What’s this? Have lo-fi San Diego duo Crocodiles turned down the guitars and gone soft on us? Yes, Endless Flowers is a lot cleaner than the scuzzy noise they hit us with in their first two albums, but it’s still packed with sizzling levels of distortion and Brandon Welchez’s unimpressed, lazy vocals. Only this time, it comes coated in a thick layer of gloss, less damaged simplicity, than carefully constructed, tended to, lo-fi.
Title track ‘Endless Flowers’ sets the tone, sugared ’60s sounds cut with glass, that little edge cracking the notion of innocent pop. Crocodiles are nothing if not consistent, but cling too tightly to what they know. ‘Bubblegum Trash’ is a sweet indie pop song, full of sugary references to ‘sticky sweet’ words ‘rotting my teeth’, but it’s a knowing reference to what’s on offer. From its intro, ‘My Surfing Lucifer’ sits awkwardly in the midst of summer psychedelica, a welcome release of shoegaze distortion and broken-down echoing speech which morphs into something akin to a Spiritualized tribute.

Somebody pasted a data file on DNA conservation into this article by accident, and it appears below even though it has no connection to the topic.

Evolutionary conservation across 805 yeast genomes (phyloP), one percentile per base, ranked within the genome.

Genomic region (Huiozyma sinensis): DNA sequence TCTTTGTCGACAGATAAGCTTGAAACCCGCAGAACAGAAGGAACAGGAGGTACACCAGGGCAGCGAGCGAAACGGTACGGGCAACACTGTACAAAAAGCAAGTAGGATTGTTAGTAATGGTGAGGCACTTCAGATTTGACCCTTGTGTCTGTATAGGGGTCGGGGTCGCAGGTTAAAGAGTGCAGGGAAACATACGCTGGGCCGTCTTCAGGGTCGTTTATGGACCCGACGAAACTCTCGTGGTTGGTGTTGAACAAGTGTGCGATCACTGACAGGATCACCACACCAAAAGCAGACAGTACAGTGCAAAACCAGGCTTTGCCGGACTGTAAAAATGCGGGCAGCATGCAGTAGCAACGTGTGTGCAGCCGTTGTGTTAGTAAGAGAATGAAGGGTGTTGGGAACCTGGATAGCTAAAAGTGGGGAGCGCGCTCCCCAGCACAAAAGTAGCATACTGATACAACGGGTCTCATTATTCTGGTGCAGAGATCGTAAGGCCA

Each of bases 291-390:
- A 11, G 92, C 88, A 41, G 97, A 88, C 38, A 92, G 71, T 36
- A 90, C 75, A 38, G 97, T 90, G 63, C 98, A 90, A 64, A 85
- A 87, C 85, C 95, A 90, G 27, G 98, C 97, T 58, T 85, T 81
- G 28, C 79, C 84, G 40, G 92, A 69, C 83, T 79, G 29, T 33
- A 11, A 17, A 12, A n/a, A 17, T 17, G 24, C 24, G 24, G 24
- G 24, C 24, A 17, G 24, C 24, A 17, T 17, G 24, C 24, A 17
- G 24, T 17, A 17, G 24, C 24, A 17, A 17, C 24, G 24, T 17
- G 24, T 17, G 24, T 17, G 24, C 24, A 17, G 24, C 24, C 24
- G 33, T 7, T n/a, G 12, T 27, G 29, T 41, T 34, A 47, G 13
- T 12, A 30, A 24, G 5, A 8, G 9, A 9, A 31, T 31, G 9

But the greatest impact comes from ‘No Black Clouds For Dee Dee’, a song about Welchez’s wife. Perhaps because it’s made more real by knowing Dee Dee exists, or perhaps because it is a warm, punchy, nostalgic number: either way, its light swagger and controlled emotion resonates. As it is, Endless Flowers isn’t a bad album, far from it. These guys know their references, they know their way around their influences, but are often stifled by them. Still, when it comes to accessible noise with a saccharine twist, Crocodiles haven’t lost their bite.